Further, to solve the issue permanently, you can also practice the suggestion given by @gog64 in the above comment of setting up an Axminster lathe alignment centre 2MT. I hope this helps.
 

RickG

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gog64":1y7xxxik said:
...and then I found this:

https://www.axminster.co.uk/axminster-l ... 2mt-102427

sounds like it will be very useful for setting up for drilling.
Interesting tool. But another idea is to have a live-centre in the tailstock, and a chuck on the headstock before the headstock is clamped in place. Bring the tailstock up to the chuck and close the chuck on the front of the live centre, this will centre the headstock on the tail stock. Clamp the headstock in place and you have it centred....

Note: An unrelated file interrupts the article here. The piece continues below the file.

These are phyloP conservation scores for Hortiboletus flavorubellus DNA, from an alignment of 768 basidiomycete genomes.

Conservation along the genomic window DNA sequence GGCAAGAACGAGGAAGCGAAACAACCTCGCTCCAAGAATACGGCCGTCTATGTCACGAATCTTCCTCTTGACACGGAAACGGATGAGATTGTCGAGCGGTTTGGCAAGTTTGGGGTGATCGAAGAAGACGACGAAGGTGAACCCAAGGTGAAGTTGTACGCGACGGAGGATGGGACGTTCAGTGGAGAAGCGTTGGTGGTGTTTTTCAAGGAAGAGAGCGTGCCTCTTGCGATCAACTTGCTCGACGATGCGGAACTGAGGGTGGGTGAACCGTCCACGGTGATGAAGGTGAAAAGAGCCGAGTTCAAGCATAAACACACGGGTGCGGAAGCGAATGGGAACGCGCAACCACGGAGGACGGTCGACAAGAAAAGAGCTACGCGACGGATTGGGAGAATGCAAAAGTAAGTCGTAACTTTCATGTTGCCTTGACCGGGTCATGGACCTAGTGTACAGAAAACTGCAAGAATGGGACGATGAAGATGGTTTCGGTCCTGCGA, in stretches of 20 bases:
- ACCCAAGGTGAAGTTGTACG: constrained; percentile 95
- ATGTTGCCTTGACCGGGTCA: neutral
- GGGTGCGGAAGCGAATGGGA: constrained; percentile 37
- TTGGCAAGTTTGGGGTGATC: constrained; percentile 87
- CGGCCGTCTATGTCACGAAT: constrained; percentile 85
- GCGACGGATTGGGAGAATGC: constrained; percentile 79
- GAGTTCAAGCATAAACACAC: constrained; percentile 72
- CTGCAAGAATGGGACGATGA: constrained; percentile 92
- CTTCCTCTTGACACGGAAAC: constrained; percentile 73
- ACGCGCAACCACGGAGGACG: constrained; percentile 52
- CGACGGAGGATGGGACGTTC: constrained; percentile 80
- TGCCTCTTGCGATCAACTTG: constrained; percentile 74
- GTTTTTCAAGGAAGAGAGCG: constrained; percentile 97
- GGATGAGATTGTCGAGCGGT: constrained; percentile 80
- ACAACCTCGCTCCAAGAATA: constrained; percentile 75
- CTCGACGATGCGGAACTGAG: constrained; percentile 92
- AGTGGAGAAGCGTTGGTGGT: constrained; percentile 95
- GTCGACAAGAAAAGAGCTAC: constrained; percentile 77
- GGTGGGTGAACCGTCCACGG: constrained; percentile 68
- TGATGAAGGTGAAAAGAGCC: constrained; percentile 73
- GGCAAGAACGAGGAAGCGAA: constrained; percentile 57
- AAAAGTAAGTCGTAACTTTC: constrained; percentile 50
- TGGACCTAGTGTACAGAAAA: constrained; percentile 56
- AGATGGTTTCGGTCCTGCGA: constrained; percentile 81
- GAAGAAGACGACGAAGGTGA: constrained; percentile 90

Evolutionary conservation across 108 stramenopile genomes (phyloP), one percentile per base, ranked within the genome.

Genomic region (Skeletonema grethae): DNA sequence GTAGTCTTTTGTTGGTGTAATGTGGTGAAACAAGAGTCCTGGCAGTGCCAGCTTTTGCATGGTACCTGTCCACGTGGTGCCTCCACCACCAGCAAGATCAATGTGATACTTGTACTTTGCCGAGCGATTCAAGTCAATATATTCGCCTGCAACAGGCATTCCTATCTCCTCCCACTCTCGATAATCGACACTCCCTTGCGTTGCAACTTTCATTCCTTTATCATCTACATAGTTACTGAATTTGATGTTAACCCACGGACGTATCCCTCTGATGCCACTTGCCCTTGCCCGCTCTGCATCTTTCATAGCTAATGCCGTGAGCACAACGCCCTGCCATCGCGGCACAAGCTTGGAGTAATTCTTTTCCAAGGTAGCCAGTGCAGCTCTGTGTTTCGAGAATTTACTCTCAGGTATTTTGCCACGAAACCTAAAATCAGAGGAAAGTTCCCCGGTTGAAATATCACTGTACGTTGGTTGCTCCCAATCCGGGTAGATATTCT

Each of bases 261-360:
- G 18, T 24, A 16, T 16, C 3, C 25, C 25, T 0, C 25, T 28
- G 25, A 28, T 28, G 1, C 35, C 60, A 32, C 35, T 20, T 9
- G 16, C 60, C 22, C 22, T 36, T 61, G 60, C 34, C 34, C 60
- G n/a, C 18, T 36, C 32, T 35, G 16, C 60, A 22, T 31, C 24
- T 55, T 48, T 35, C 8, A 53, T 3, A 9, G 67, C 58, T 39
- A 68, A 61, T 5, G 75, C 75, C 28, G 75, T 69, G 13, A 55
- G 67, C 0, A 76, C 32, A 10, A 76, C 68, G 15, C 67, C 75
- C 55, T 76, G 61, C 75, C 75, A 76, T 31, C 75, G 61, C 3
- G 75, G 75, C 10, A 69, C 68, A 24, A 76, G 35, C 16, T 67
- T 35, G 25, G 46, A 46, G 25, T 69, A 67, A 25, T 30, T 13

Well, it's a theory. I'll try it later.

You could also try clamping the headstock chuck around the forstner bit, as long as you don't need to remove your work from the headstock to do this if it's all nicely centred in the chuck.

The problem I have is, in order to remove a drive centre from the headstock, I need to swivel the headstock to get a knocking bar in there. I think I need to make space and get a shorter rod.

Thank you all for posting. It's got me thinking.
 

Robbo3

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Might be quicker to bring up the tailstock centre to the hole in a faceplate or perhaps just a dimple in a turned piece of wood that is kept solely for this purpose.